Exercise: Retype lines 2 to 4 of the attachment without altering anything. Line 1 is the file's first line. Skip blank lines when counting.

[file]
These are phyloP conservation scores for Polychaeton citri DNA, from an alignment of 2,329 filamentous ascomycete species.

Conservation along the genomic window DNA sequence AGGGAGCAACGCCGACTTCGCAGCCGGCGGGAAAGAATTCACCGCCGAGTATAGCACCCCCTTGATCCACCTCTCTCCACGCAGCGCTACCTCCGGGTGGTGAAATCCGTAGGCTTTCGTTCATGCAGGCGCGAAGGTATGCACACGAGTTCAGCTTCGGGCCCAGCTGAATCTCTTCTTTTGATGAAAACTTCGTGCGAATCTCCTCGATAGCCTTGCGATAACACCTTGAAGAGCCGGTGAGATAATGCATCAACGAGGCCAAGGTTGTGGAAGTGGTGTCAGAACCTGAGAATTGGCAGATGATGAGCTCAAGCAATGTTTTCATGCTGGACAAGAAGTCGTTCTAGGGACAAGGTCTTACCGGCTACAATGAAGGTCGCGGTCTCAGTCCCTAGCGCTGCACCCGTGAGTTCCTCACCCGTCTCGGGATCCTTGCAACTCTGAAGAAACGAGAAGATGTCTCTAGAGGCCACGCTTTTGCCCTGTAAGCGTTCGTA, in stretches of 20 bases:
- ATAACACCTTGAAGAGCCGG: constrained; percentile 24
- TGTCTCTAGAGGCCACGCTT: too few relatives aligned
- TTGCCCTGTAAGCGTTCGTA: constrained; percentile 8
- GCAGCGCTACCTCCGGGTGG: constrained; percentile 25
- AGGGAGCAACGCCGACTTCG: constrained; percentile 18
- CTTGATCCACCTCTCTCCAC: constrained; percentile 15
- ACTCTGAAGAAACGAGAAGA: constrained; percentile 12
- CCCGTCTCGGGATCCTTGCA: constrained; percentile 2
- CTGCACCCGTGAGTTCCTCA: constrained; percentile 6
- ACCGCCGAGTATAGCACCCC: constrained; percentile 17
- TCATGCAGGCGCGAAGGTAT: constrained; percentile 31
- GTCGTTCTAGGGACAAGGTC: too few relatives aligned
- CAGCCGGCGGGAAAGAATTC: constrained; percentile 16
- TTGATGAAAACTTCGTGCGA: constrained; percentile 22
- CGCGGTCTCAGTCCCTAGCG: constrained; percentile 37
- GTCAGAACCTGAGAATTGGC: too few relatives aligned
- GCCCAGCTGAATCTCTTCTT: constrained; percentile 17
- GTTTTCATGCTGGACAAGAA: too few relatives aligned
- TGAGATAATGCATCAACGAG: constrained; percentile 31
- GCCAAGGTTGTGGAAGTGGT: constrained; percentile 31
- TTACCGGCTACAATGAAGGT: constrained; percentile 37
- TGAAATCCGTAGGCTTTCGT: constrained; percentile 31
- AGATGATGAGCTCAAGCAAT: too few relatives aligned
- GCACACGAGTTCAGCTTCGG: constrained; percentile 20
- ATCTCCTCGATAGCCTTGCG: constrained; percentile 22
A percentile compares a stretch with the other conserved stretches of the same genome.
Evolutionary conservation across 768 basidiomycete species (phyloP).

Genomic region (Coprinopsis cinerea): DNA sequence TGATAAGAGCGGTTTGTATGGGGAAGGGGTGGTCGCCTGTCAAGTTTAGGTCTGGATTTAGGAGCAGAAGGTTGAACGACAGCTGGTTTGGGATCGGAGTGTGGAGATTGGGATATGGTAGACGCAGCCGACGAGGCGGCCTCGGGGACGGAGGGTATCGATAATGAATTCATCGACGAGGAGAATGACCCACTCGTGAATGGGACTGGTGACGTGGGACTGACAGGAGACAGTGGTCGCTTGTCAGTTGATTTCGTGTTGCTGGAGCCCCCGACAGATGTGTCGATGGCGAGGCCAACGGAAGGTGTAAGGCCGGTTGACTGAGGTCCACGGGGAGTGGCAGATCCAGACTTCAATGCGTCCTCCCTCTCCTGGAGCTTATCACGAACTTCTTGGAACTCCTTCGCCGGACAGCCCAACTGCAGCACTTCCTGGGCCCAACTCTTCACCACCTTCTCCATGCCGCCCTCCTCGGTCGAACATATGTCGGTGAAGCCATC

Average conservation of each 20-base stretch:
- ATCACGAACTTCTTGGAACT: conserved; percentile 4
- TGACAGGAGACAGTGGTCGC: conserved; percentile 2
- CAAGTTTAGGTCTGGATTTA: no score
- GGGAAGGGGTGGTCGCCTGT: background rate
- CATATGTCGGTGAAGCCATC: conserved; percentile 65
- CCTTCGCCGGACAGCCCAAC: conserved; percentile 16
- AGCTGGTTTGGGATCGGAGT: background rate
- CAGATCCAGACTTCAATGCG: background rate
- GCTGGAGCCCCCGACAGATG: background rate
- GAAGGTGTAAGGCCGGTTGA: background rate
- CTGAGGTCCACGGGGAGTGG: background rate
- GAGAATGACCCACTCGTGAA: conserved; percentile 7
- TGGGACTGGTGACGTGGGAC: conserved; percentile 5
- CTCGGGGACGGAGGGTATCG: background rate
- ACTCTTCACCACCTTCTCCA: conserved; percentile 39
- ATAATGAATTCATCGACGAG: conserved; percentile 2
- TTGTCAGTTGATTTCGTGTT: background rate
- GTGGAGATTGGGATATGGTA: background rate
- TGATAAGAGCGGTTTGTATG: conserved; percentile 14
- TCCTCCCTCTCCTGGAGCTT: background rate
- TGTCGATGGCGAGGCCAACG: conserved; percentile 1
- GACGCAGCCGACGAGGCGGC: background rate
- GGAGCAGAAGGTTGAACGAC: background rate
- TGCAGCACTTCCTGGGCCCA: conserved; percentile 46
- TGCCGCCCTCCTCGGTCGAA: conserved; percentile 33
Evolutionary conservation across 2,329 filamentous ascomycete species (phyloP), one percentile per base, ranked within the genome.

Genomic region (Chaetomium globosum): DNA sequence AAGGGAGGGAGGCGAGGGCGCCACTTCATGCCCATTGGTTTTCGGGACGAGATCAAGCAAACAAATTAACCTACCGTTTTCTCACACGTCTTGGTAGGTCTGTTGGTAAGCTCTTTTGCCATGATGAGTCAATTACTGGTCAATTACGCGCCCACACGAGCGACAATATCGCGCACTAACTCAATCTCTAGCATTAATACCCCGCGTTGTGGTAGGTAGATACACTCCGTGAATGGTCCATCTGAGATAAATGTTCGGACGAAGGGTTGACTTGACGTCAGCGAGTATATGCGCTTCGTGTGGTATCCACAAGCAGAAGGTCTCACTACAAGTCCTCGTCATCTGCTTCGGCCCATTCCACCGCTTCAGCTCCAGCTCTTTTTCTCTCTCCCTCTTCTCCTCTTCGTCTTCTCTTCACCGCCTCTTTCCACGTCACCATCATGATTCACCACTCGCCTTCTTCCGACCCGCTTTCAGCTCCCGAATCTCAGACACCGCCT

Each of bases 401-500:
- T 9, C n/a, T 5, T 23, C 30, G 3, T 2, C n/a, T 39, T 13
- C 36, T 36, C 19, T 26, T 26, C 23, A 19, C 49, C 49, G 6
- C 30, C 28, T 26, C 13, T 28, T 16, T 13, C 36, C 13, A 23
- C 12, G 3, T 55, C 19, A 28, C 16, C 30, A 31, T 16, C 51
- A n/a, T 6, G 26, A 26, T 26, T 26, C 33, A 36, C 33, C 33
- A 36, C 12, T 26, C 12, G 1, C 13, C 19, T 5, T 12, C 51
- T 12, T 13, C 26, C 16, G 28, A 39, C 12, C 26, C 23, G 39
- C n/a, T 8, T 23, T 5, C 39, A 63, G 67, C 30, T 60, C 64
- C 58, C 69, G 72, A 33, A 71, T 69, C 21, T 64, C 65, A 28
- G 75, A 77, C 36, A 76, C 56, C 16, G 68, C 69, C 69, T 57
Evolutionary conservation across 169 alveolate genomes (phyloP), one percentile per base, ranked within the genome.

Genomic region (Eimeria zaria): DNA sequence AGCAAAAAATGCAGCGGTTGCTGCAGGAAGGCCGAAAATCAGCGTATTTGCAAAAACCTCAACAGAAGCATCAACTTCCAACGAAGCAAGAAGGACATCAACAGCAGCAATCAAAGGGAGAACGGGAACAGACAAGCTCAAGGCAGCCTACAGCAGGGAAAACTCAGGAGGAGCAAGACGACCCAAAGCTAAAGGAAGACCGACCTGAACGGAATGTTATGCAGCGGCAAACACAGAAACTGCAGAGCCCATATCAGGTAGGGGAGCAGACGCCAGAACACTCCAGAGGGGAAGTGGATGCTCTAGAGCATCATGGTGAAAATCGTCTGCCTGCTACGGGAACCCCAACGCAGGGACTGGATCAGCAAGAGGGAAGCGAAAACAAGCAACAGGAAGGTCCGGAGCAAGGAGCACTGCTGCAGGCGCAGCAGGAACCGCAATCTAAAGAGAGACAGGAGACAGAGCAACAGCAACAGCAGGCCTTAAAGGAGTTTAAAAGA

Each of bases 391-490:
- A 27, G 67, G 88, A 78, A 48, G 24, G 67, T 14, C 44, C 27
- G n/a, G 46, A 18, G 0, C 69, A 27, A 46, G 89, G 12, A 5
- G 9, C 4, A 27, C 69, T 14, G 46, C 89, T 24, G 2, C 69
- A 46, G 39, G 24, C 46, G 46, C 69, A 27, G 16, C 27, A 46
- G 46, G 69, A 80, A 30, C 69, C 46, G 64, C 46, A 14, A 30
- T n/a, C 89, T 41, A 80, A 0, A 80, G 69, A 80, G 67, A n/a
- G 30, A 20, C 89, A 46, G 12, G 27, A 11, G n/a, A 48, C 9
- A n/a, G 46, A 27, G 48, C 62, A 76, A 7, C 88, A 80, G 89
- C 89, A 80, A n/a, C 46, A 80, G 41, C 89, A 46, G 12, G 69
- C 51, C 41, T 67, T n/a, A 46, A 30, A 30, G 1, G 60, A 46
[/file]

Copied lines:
Conservation along the genomic window DNA sequence AGGGAGCAACGCCGACTTCGCAGCCGGCGGGAAAGAATTCACCGCCGAGTATAGCACCCCCTTGATCCACCTCTCTCCACGCAGCGCTACCTCCGGGTGGTGAAATCCGTAGGCTTTCGTTCATGCAGGCGCGAAGGTATGCACACGAGTTCAGCTTCGGGCCCAGCTGAATCTCTTCTTTTGATGAAAACTTCGTGCGAATCTCCTCGATAGCCTTGCGATAACACCTTGAAGAGCCGGTGAGATAATGCATCAACGAGGCCAAGGTTGTGGAAGTGGTGTCAGAACCTGAGAATTGGCAGATGATGAGCTCAAGCAATGTTTTCATGCTGGACAAGAAGTCGTTCTAGGGACAAGGTCTTACCGGCTACAATGAAGGTCGCGGTCTCAGTCCCTAGCGCTGCACCCGTGAGTTCCTCACCCGTCTCGGGATCCTTGCAACTCTGAAGAAACGAGAAGATGTCTCTAGAGGCCACGCTTTTGCCCTGTAAGCGTTCGTA, in stretches of 20 bases:
- ATAACACCTTGAAGAGCCGG: constrained; percentile 24
- TGTCTCTAGAGGCCACGCTT: too few relatives aligned